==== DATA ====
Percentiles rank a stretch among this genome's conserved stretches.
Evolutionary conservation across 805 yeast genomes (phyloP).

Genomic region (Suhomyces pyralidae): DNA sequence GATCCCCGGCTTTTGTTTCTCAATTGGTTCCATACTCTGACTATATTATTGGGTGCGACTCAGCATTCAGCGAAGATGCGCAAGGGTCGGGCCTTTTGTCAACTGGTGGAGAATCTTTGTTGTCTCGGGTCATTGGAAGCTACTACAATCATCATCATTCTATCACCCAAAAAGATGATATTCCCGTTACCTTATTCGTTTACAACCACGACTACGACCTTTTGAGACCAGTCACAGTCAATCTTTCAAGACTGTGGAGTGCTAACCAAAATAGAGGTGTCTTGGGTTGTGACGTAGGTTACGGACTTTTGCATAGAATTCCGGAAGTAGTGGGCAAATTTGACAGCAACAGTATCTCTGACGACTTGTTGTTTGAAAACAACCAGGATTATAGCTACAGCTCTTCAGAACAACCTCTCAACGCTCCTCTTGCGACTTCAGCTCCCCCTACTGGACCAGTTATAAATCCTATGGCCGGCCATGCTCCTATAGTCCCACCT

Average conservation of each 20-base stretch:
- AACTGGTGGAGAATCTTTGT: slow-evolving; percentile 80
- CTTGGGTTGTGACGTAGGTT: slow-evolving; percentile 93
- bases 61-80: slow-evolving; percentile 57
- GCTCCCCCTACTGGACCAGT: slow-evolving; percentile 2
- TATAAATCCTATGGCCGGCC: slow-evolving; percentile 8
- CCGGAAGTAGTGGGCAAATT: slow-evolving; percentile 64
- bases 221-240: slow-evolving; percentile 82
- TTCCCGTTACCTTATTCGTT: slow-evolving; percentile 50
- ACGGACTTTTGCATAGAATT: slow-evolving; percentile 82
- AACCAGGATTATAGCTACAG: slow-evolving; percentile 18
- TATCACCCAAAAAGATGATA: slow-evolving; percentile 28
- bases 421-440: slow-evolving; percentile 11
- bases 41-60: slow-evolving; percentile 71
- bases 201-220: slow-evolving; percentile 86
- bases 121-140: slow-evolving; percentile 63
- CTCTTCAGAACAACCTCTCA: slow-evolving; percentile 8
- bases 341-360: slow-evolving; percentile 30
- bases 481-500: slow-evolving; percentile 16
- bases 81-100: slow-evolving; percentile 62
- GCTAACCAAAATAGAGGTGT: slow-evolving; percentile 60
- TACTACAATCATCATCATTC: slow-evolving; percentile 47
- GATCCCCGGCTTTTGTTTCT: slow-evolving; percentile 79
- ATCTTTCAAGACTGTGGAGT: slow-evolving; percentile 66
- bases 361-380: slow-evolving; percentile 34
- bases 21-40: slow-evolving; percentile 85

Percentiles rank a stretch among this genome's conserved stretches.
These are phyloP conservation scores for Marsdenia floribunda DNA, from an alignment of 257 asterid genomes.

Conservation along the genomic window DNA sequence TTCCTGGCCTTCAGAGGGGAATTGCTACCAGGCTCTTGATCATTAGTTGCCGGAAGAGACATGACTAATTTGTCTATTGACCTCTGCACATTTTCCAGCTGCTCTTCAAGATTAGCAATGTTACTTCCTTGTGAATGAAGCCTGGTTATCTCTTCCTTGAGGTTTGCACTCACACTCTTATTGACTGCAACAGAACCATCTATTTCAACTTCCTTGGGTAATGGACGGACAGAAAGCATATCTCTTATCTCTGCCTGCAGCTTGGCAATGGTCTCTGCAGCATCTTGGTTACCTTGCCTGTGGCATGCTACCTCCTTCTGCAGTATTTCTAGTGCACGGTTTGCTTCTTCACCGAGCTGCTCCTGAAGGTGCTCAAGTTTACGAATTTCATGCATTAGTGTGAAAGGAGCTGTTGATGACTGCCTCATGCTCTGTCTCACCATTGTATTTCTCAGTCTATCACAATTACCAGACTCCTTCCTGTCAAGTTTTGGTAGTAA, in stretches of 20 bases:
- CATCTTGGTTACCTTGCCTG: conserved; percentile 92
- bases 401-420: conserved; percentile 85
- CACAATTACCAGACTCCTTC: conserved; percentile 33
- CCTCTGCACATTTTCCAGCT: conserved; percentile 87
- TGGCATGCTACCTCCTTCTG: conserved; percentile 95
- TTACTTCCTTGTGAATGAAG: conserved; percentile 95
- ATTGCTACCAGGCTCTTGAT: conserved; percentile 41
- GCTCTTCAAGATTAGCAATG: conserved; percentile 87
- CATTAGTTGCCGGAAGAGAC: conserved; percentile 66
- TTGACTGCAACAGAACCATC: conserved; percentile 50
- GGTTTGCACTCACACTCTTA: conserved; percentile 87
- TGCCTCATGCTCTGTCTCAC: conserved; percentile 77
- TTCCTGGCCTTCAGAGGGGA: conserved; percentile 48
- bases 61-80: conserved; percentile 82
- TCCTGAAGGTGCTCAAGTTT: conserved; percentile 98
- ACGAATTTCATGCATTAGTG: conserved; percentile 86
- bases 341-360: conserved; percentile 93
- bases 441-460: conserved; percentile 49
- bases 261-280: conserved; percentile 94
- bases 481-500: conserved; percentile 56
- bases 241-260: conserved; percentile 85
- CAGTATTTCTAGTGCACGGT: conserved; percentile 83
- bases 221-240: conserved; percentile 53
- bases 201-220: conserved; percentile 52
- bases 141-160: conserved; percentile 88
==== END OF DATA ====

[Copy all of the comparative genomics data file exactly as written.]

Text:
Percentiles rank a stretch among this genome's conserved stretches.
Evolutionary conservation across 805 yeast genomes (phyloP).

Genomic region (Suhomyces pyralidae): DNA sequence GATCCCCGGCTTTTGTTTCTCAATTGGTTCCATACTCTGACTATATTATTGGGTGCGACTCAGCATTCAGCGAAGATGCGCAAGGGTCGGGCCTTTTGTCAACTGGTGGAGAATCTTTGTTGTCTCGGGTCATTGGAAGCTACTACAATCATCATCATTCTATCACCCAAAAAGATGATATTCCCGTTACCTTATTCGTTTACAACCACGACTACGACCTTTTGAGACCAGTCACAGTCAATCTTTCAAGACTGTGGAGTGCTAACCAAAATAGAGGTGTCTTGGGTTGTGACGTAGGTTACGGACTTTTGCATAGAATTCCGGAAGTAGTGGGCAAATTTGACAGCAACAGTATCTCTGACGACTTGTTGTTTGAAAACAACCAGGATTATAGCTACAGCTCTTCAGAACAACCTCTCAACGCTCCTCTTGCGACTTCAGCTCCCCCTACTGGACCAGTTATAAATCCTATGGCCGGCCATGCTCCTATAGTCCCACCT

Average conservation of each 20-base stretch:
- AACTGGTGGAGAATCTTTGT: slow-evolving; percentile 80
- CTTGGGTTGTGACGTAGGTT: slow-evolving; percentile 93
- bases 61-80: slow-evolving; percentile 57
- GCTCCCCCTACTGGACCAGT: slow-evolving; percentile 2
- TATAAATCCTATGGCCGGCC: slow-evolving; percentile 8
- CCGGAAGTAGTGGGCAAATT: slow-evolving; percentile 64
- bases 221-240: slow-evolving; percentile 82
- TTCCCGTTACCTTATTCGTT: slow-evolving; percentile 50
- ACGGACTTTTGCATAGAATT: slow-evolving; percentile 82
- AACCAGGATTATAGCTACAG: slow-evolving; percentile 18
- TATCACCCAAAAAGATGATA: slow-evolving; percentile 28
- bases 421-440: slow-evolving; percentile 11
- bases 41-60: slow-evolving; percentile 71
- bases 201-220: slow-evolving; percentile 86
- bases 121-140: slow-evolving; percentile 63
- CTCTTCAGAACAACCTCTCA: slow-evolving; percentile 8
- bases 341-360: slow-evolving; percentile 30
- bases 481-500: slow-evolving; percentile 16
- bases 81-100: slow-evolving; percentile 62
- GCTAACCAAAATAGAGGTGT: slow-evolving; percentile 60
- TACTACAATCATCATCATTC: slow-evolving; percentile 47
- GATCCCCGGCTTTTGTTTCT: slow-evolving; percentile 79
- ATCTTTCAAGACTGTGGAGT: slow-evolving; percentile 66
- bases 361-380: slow-evolving; percentile 34
- bases 21-40: slow-evolving; percentile 85

Percentiles rank a stretch among this genome's conserved stretches.
These are phyloP conservation scores for Marsdenia floribunda DNA, from an alignment of 257 asterid genomes.

Conservation along the genomic window DNA sequence TTCCTGGCCTTCAGAGGGGAATTGCTACCAGGCTCTTGATCATTAGTTGCCGGAAGAGACATGACTAATTTGTCTATTGACCTCTGCACATTTTCCAGCTGCTCTTCAAGATTAGCAATGTTACTTCCTTGTGAATGAAGCCTGGTTATCTCTTCCTTGAGGTTTGCACTCACACTCTTATTGACTGCAACAGAACCATCTATTTCAACTTCCTTGGGTAATGGACGGACAGAAAGCATATCTCTTATCTCTGCCTGCAGCTTGGCAATGGTCTCTGCAGCATCTTGGTTACCTTGCCTGTGGCATGCTACCTCCTTCTGCAGTATTTCTAGTGCACGGTTTGCTTCTTCACCGAGCTGCTCCTGAAGGTGCTCAAGTTTACGAATTTCATGCATTAGTGTGAAAGGAGCTGTTGATGACTGCCTCATGCTCTGTCTCACCATTGTATTTCTCAGTCTATCACAATTACCAGACTCCTTCCTGTCAAGTTTTGGTAGTAA, in stretches of 20 bases:
- CATCTTGGTTACCTTGCCTG: conserved; percentile 92
- bases 401-420: conserved; percentile 85
- CACAATTACCAGACTCCTTC: conserved; percentile 33
- CCTCTGCACATTTTCCAGCT: conserved; percentile 87
- TGGCATGCTACCTCCTTCTG: conserved; percentile 95
- TTACTTCCTTGTGAATGAAG: conserved; percentile 95
- ATTGCTACCAGGCTCTTGAT: conserved; percentile 41
- GCTCTTCAAGATTAGCAATG: conserved; percentile 87
- CATTAGTTGCCGGAAGAGAC: conserved; percentile 66
- TTGACTGCAACAGAACCATC: conserved; percentile 50
- GGTTTGCACTCACACTCTTA: conserved; percentile 87
- TGCCTCATGCTCTGTCTCAC: conserved; percentile 77
- TTCCTGGCCTTCAGAGGGGA: conserved; percentile 48
- bases 61-80: conserved; percentile 82
- TCCTGAAGGTGCTCAAGTTT: conserved; percentile 98
- ACGAATTTCATGCATTAGTG: conserved; percentile 86
- bases 341-360: conserved; percentile 93
- bases 441-460: conserved; percentile 49
- bases 261-280: conserved; percentile 94
- bases 481-500: conserved; percentile 56
- bases 241-260: conserved; percentile 85
- CAGTATTTCTAGTGCACGGT: conserved; percentile 83
- bases 221-240: conserved; percentile 53
- bases 201-220: conserved; percentile 52
- bases 141-160: conserved; percentile 88